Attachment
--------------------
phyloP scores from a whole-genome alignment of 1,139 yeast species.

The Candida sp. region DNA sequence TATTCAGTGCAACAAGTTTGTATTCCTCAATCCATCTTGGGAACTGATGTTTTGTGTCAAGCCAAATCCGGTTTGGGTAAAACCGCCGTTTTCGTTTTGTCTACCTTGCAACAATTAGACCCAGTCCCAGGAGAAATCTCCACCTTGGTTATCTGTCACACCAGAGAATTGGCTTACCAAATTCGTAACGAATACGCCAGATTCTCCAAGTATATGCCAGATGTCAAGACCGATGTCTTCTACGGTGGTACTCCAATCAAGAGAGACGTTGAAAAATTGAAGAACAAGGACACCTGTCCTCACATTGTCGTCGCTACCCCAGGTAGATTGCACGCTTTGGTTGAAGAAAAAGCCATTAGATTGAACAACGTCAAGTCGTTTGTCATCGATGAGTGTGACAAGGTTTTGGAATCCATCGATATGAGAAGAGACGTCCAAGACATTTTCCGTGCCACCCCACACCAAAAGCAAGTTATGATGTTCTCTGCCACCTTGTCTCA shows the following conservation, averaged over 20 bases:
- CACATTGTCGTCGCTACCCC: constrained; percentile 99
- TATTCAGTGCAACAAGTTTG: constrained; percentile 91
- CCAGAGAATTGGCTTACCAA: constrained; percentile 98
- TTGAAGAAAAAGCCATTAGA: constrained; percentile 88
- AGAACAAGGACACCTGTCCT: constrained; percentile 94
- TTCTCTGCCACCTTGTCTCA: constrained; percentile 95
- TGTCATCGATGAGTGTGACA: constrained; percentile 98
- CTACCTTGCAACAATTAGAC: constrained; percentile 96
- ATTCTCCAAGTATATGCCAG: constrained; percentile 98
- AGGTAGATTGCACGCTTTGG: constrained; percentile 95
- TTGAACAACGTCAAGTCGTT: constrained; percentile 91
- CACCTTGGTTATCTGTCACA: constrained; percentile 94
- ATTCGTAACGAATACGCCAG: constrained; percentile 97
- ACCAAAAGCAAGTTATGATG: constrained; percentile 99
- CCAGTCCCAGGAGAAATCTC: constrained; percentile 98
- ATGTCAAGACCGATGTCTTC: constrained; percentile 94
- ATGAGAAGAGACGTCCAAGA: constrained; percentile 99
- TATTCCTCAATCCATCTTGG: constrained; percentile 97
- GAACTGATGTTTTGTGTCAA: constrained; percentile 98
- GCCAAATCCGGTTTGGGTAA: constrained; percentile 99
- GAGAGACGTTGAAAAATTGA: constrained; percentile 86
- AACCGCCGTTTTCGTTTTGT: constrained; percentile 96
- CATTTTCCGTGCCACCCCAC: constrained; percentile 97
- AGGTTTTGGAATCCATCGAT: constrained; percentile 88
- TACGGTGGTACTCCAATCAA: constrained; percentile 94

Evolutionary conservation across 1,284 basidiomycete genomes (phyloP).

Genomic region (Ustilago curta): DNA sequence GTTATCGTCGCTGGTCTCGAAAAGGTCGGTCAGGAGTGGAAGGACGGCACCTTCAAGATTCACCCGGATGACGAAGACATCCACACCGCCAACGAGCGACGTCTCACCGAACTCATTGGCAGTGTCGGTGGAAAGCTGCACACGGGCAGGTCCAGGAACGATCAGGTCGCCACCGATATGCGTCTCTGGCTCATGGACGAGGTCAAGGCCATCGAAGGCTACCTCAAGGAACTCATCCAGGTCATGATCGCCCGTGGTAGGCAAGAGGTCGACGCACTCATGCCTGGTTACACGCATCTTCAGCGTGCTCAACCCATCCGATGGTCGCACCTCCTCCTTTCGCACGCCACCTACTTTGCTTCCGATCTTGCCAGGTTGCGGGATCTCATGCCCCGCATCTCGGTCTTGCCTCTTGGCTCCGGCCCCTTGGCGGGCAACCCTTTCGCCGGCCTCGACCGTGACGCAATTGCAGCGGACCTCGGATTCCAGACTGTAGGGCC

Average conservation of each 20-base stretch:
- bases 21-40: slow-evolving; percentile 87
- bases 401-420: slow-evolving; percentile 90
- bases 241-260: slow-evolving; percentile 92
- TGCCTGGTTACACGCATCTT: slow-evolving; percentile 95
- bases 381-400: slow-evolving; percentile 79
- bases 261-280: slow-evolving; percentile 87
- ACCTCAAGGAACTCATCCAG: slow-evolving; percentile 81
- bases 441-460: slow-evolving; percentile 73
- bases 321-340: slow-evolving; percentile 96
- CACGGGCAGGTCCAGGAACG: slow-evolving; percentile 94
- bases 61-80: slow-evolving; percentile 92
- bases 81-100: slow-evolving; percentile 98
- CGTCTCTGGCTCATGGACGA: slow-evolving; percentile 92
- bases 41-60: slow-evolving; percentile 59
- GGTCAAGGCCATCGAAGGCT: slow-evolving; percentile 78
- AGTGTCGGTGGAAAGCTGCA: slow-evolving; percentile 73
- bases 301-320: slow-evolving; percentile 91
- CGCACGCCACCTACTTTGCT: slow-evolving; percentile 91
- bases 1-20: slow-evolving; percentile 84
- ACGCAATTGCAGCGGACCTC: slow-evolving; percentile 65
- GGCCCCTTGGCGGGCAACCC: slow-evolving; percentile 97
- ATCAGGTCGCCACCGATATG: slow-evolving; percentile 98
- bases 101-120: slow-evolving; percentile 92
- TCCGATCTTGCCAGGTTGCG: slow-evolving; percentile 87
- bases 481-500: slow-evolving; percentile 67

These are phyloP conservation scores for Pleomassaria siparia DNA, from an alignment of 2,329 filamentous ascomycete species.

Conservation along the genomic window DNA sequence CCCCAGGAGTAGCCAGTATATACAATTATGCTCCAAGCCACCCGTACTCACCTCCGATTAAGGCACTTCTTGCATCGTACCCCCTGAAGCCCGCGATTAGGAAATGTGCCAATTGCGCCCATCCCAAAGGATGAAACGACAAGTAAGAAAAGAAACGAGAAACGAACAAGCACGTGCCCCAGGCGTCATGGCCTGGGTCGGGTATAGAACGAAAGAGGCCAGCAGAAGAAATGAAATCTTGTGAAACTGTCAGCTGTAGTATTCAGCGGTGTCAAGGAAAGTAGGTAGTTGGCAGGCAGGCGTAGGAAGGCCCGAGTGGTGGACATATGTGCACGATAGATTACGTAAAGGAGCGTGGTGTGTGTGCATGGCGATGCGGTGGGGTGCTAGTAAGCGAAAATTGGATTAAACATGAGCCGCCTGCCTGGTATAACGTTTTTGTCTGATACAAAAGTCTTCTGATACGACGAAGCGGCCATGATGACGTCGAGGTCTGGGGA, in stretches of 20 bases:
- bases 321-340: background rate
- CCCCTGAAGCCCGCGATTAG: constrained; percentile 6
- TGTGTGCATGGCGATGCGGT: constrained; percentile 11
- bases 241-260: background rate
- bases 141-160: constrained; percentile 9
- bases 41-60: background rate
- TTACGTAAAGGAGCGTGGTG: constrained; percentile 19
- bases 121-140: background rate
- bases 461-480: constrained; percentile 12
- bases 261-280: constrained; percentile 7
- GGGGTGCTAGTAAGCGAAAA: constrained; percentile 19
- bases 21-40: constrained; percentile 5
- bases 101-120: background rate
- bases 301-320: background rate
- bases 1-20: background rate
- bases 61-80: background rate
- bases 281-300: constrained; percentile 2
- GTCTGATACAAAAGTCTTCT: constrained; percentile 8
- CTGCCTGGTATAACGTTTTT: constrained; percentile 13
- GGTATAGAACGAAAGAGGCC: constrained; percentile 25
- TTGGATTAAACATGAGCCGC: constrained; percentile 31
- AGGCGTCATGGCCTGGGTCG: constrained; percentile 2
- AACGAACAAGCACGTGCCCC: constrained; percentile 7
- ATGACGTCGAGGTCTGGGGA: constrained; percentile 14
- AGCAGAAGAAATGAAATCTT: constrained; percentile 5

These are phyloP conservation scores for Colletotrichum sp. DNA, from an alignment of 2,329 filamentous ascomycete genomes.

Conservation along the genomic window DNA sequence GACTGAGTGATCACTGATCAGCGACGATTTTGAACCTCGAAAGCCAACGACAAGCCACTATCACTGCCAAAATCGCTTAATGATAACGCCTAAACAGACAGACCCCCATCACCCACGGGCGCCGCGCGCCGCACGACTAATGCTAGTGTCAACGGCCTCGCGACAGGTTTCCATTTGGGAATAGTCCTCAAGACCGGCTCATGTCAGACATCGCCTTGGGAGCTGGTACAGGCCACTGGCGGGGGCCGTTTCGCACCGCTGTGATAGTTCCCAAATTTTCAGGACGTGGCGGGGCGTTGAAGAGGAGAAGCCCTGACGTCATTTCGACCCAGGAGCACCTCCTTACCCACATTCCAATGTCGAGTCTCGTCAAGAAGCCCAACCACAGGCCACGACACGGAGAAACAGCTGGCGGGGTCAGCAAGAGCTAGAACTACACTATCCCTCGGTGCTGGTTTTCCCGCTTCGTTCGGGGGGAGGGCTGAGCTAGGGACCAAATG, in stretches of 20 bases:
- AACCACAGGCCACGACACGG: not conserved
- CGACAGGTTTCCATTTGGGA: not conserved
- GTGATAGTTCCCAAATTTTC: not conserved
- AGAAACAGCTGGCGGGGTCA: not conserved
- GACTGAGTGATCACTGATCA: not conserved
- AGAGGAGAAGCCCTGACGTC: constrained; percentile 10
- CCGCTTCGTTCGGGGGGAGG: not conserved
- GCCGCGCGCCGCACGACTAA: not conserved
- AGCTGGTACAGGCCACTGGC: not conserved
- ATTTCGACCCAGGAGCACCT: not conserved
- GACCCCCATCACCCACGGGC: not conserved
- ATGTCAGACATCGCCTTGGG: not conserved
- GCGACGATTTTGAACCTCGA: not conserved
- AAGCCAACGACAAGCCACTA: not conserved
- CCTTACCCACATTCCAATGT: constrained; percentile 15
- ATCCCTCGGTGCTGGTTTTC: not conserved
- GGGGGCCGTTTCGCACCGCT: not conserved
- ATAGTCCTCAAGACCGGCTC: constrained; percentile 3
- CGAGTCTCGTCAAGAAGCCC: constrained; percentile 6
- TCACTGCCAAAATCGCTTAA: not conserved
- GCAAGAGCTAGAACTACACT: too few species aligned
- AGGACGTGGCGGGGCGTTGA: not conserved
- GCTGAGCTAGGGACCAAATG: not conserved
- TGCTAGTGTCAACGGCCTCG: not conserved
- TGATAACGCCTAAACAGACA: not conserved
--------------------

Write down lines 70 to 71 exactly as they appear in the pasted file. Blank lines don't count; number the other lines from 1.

- bases 101-120: background rate
- bases 301-320: background rate